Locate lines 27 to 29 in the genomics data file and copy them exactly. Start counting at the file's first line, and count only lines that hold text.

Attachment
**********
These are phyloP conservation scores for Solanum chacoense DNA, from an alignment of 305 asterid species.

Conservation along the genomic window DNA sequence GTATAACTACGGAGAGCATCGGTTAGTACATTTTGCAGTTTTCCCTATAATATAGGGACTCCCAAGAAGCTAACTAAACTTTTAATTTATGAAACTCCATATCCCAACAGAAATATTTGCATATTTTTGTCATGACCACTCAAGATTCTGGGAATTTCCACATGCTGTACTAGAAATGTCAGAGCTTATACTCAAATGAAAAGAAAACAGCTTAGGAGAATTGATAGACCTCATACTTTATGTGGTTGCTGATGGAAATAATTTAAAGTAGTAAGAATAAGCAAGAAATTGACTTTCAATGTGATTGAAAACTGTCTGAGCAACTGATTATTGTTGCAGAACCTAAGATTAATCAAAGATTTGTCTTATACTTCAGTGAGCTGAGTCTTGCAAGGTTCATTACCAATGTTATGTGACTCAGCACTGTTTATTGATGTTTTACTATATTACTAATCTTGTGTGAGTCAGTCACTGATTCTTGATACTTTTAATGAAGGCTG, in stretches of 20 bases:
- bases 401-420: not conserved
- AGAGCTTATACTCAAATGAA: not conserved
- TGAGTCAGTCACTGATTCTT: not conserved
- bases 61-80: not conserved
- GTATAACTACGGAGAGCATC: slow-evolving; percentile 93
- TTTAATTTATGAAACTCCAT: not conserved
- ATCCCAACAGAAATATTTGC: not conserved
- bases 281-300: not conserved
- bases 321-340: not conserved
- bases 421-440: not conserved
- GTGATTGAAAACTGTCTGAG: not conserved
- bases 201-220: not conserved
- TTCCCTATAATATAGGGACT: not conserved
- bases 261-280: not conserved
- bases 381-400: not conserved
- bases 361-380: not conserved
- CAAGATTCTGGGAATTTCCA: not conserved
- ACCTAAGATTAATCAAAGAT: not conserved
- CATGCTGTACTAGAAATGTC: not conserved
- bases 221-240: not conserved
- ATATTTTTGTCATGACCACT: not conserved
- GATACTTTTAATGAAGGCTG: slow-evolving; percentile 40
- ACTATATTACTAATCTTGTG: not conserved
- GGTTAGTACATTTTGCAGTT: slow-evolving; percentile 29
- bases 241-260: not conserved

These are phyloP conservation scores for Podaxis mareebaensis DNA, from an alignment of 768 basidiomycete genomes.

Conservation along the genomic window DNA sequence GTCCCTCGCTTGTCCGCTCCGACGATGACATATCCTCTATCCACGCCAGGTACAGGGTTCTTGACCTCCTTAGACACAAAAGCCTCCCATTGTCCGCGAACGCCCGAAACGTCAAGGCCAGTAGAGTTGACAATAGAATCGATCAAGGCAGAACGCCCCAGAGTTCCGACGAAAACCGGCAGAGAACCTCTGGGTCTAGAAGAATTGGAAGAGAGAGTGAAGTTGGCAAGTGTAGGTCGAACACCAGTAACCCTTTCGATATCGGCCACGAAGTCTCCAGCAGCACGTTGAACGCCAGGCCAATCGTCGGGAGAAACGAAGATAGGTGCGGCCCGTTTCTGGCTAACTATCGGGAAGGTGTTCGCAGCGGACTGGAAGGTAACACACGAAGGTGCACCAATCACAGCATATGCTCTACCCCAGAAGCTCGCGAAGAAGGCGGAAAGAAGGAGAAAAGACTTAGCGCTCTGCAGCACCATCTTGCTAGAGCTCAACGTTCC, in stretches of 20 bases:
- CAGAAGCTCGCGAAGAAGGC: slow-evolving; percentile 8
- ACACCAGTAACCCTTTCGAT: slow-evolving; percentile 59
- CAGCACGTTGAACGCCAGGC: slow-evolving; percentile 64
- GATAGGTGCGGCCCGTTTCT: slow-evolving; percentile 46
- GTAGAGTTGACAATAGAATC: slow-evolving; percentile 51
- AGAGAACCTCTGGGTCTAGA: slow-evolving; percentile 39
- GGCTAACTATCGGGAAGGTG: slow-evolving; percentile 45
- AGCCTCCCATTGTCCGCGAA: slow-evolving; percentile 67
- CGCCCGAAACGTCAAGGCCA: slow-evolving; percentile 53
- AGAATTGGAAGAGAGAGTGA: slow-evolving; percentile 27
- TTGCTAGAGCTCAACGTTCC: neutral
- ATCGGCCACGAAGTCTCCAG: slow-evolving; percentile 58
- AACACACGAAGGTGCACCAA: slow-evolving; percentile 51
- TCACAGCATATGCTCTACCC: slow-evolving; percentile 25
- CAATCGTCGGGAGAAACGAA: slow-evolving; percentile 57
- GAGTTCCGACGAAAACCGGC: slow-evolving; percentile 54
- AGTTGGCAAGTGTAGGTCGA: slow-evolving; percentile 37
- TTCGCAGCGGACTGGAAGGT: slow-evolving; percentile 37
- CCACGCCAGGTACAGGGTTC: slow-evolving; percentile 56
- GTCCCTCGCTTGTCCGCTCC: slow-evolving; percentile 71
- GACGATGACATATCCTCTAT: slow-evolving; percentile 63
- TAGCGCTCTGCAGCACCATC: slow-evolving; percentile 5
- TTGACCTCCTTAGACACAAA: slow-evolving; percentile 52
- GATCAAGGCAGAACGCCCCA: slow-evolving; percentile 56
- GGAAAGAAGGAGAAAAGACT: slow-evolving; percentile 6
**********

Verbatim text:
- bases 241-260: not conserved

These are phyloP conservation scores for Podaxis mareebaensis DNA, from an alignment of 768 basidiomycete genomes.

Conservation along the genomic window DNA sequence GTCCCTCGCTTGTCCGCTCCGACGATGACATATCCTCTATCCACGCCAGGTACAGGGTTCTTGACCTCCTTAGACACAAAAGCCTCCCATTGTCCGCGAACGCCCGAAACGTCAAGGCCAGTAGAGTTGACAATAGAATCGATCAAGGCAGAACGCCCCAGAGTTCCGACGAAAACCGGCAGAGAACCTCTGGGTCTAGAAGAATTGGAAGAGAGAGTGAAGTTGGCAAGTGTAGGTCGAACACCAGTAACCCTTTCGATATCGGCCACGAAGTCTCCAGCAGCACGTTGAACGCCAGGCCAATCGTCGGGAGAAACGAAGATAGGTGCGGCCCGTTTCTGGCTAACTATCGGGAAGGTGTTCGCAGCGGACTGGAAGGTAACACACGAAGGTGCACCAATCACAGCATATGCTCTACCCCAGAAGCTCGCGAAGAAGGCGGAAAGAAGGAGAAAAGACTTAGCGCTCTGCAGCACCATCTTGCTAGAGCTCAACGTTCC, in stretches of 20 bases: